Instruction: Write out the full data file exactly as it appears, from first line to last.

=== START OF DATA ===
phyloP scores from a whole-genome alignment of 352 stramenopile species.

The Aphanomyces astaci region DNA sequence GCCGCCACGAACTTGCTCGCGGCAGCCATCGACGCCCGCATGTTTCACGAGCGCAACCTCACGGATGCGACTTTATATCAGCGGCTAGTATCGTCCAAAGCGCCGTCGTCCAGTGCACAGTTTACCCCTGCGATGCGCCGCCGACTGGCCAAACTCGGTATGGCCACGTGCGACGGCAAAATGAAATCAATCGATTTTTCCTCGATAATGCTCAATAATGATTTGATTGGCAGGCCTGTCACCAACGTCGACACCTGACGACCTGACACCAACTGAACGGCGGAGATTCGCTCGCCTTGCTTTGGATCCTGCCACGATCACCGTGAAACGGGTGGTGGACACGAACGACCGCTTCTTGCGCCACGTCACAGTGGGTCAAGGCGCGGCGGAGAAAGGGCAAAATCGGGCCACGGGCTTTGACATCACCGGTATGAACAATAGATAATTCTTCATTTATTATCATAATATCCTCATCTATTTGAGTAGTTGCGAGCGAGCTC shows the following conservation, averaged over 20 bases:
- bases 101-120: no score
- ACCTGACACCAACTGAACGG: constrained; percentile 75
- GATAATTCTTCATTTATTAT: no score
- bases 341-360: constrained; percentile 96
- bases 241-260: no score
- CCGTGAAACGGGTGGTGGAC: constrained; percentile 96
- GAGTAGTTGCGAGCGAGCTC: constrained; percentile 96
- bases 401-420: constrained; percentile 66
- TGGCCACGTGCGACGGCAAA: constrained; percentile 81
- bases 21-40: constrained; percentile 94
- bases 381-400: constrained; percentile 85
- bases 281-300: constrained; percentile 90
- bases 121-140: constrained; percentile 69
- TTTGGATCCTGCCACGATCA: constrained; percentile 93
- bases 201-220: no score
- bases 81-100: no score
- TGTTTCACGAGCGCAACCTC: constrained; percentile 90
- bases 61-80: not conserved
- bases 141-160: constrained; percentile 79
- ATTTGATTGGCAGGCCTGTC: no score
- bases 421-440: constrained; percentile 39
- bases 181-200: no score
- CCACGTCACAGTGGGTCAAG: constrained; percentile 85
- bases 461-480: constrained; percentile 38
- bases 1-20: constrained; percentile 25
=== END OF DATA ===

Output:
phyloP scores from a whole-genome alignment of 352 stramenopile species.

The Aphanomyces astaci region DNA sequence GCCGCCACGAACTTGCTCGCGGCAGCCATCGACGCCCGCATGTTTCACGAGCGCAACCTCACGGATGCGACTTTATATCAGCGGCTAGTATCGTCCAAAGCGCCGTCGTCCAGTGCACAGTTTACCCCTGCGATGCGCCGCCGACTGGCCAAACTCGGTATGGCCACGTGCGACGGCAAAATGAAATCAATCGATTTTTCCTCGATAATGCTCAATAATGATTTGATTGGCAGGCCTGTCACCAACGTCGACACCTGACGACCTGACACCAACTGAACGGCGGAGATTCGCTCGCCTTGCTTTGGATCCTGCCACGATCACCGTGAAACGGGTGGTGGACACGAACGACCGCTTCTTGCGCCACGTCACAGTGGGTCAAGGCGCGGCGGAGAAAGGGCAAAATCGGGCCACGGGCTTTGACATCACCGGTATGAACAATAGATAATTCTTCATTTATTATCATAATATCCTCATCTATTTGAGTAGTTGCGAGCGAGCTC shows the following conservation, averaged over 20 bases:
- bases 101-120: no score
- ACCTGACACCAACTGAACGG: constrained; percentile 75
- GATAATTCTTCATTTATTAT: no score
- bases 341-360: constrained; percentile 96
- bases 241-260: no score
- CCGTGAAACGGGTGGTGGAC: constrained; percentile 96
- GAGTAGTTGCGAGCGAGCTC: constrained; percentile 96
- bases 401-420: constrained; percentile 66
- TGGCCACGTGCGACGGCAAA: constrained; percentile 81
- bases 21-40: constrained; percentile 94
- bases 381-400: constrained; percentile 85
- bases 281-300: constrained; percentile 90
- bases 121-140: constrained; percentile 69
- TTTGGATCCTGCCACGATCA: constrained; percentile 93
- bases 201-220: no score
- bases 81-100: no score
- TGTTTCACGAGCGCAACCTC: constrained; percentile 90
- bases 61-80: not conserved
- bases 141-160: constrained; percentile 79
- ATTTGATTGGCAGGCCTGTC: no score
- bases 421-440: constrained; percentile 39
- bases 181-200: no score
- CCACGTCACAGTGGGTCAAG: constrained; percentile 85
- bases 461-480: constrained; percentile 38
- bases 1-20: constrained; percentile 25